US videogame trains Cambodian kids to detect and avoid land mines

The game, called Undercover UXO, tasks children with guiding a dog to food through an environment laced with explosive hazards. Players are rewarded points for identifying places where land mines or other deadly devices may be hidden, while coming in contact with an undetonated weapon triggers explosive sound effects and life-saving advice from an NPC.

Undercover UXO was developed for play on the super-cheap XO-1 laptop, and is currently being rolled out to Cambodian schools by the Golden West Humanitarian Foundation, a Woodland-Hills nonprofit group. It has already been tested by a handful of Phnom Penh students, some of whom, like 14-year-old Chob Sopheak, were able to pick up the game’s controls in no time flat despite having no prior experience with laptops.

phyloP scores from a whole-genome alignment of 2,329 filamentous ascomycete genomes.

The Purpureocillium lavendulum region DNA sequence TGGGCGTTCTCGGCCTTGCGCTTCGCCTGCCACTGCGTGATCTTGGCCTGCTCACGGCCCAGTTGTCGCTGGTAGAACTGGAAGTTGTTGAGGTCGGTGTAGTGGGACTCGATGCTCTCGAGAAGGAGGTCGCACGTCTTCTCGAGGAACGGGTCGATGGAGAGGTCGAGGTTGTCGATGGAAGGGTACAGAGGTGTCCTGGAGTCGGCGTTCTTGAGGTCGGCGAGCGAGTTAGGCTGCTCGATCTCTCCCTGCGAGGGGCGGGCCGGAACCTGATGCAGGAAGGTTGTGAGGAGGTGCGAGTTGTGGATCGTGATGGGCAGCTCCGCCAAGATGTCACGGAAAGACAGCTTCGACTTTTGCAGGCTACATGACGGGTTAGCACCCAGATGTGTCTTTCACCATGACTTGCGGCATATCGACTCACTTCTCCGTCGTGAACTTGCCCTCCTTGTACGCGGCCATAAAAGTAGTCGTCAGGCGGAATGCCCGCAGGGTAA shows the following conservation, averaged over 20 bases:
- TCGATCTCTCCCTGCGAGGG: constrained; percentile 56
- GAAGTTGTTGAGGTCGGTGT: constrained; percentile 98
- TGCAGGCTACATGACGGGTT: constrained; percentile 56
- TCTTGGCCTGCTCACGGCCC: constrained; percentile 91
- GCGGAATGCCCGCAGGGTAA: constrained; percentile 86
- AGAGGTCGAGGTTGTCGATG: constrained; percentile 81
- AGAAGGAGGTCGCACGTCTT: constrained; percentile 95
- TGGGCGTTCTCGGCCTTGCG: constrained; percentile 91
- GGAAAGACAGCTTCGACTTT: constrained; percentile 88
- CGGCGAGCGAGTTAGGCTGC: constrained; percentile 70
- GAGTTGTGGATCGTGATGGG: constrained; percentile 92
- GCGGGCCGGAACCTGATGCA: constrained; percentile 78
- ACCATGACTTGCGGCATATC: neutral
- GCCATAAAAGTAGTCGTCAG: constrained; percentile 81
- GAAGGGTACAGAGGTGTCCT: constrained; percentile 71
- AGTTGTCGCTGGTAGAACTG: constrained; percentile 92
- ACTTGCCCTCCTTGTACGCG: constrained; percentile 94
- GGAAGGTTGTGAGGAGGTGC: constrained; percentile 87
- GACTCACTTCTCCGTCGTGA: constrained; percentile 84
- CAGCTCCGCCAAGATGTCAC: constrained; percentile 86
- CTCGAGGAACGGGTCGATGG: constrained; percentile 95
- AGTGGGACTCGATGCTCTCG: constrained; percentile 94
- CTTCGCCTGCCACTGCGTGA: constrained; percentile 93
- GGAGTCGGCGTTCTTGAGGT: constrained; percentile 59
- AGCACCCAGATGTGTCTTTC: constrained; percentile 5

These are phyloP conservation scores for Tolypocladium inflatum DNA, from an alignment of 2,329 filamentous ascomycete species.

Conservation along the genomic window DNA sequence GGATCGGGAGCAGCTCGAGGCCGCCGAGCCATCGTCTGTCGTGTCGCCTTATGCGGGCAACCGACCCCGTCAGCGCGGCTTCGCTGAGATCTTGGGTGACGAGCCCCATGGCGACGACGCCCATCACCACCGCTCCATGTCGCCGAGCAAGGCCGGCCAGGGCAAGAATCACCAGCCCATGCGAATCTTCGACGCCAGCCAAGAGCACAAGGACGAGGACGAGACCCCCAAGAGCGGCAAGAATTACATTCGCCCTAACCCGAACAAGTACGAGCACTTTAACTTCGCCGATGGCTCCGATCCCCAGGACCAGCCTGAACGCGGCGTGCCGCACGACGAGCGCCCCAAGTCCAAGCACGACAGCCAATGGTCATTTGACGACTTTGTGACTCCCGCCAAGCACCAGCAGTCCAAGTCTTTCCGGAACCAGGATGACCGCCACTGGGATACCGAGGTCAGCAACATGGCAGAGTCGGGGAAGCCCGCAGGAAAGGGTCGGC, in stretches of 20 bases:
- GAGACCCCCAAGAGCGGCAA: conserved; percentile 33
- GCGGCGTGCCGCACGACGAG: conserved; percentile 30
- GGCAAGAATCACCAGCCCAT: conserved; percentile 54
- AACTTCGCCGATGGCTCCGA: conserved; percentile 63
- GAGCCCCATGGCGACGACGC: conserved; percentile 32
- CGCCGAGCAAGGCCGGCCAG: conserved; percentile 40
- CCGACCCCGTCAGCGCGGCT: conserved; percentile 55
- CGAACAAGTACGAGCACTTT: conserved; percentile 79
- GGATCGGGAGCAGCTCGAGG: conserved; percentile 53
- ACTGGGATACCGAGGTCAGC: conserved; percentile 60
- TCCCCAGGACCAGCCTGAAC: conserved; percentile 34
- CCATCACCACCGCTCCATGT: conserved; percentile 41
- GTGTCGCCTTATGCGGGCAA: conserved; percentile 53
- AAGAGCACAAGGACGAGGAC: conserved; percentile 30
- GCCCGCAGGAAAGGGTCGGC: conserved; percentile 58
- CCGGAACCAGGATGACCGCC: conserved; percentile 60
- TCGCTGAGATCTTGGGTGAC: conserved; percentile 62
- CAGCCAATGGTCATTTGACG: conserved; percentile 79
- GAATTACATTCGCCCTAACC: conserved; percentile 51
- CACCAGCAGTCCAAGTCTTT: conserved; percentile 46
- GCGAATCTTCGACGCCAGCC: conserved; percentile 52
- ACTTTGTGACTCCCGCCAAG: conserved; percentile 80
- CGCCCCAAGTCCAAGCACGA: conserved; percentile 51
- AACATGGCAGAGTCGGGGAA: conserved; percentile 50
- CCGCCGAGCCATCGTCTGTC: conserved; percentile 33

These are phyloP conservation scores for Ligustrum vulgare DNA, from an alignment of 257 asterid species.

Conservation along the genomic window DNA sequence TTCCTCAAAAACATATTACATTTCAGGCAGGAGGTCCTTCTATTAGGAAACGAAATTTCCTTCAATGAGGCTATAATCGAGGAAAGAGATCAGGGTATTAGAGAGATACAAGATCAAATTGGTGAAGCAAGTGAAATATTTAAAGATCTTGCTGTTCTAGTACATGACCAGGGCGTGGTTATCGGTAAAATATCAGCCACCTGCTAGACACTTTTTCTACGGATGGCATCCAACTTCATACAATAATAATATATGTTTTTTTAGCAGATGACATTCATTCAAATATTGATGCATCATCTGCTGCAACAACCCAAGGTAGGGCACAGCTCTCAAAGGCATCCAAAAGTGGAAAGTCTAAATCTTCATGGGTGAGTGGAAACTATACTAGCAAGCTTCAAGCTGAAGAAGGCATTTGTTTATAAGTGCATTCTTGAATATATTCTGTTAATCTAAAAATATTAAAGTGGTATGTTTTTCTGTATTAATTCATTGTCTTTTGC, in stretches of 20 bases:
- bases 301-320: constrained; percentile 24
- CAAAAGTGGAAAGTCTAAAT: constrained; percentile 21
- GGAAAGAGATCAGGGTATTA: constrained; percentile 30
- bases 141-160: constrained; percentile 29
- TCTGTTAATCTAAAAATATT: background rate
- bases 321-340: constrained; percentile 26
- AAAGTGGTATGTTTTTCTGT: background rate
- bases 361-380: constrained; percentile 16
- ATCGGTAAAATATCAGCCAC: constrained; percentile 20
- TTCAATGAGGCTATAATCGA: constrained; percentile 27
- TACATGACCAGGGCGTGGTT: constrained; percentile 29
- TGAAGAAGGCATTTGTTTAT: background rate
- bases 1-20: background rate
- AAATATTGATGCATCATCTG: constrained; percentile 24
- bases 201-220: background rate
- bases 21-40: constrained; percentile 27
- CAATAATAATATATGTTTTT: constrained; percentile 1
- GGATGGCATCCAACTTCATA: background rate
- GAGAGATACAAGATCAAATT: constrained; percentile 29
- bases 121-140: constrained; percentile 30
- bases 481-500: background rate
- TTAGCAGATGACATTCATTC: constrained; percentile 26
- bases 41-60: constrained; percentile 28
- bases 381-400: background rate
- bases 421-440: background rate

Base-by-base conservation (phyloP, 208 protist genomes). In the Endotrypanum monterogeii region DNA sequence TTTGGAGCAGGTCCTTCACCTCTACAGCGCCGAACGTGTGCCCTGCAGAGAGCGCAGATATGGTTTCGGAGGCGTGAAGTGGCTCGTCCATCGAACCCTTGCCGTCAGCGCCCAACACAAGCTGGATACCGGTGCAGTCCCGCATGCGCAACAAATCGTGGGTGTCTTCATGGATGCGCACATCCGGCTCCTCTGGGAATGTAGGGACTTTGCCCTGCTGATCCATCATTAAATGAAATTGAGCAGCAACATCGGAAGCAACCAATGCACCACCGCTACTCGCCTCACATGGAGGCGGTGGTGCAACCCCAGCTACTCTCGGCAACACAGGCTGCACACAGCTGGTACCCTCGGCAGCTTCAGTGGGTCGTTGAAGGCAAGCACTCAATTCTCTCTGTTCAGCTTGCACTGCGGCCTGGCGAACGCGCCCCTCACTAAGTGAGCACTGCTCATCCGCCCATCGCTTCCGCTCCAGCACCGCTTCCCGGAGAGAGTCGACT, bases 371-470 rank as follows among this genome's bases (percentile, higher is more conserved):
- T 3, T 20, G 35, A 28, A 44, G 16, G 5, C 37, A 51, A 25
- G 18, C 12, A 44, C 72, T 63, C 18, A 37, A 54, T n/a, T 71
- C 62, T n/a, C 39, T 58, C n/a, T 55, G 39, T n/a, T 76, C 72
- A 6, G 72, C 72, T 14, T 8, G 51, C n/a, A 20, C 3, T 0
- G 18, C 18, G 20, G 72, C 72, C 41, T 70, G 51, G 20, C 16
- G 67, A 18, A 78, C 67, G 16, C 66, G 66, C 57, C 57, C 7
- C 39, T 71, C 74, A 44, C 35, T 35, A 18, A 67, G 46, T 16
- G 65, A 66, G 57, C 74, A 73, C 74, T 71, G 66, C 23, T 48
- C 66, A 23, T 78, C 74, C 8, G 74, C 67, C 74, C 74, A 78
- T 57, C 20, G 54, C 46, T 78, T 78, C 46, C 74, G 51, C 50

“I think it’s fun, and it teaches me to be more careful,” said Sopheak.

“The game is different from real life. People have only one life,” added fellow 11-year-old tester Chamroeun Chanpisey.

The Michigan State University development team is now working on a digital template that would allow other eastern countries the opportunity to incorporate Undercover UXO’s vital lessons in their classrooms using different languages and cultural images. The game will also be made available on the internet, all computers and for smartphones sometime in the future.

[Source: Los Angeles Times (opens in new tab)]

May 2, 2011

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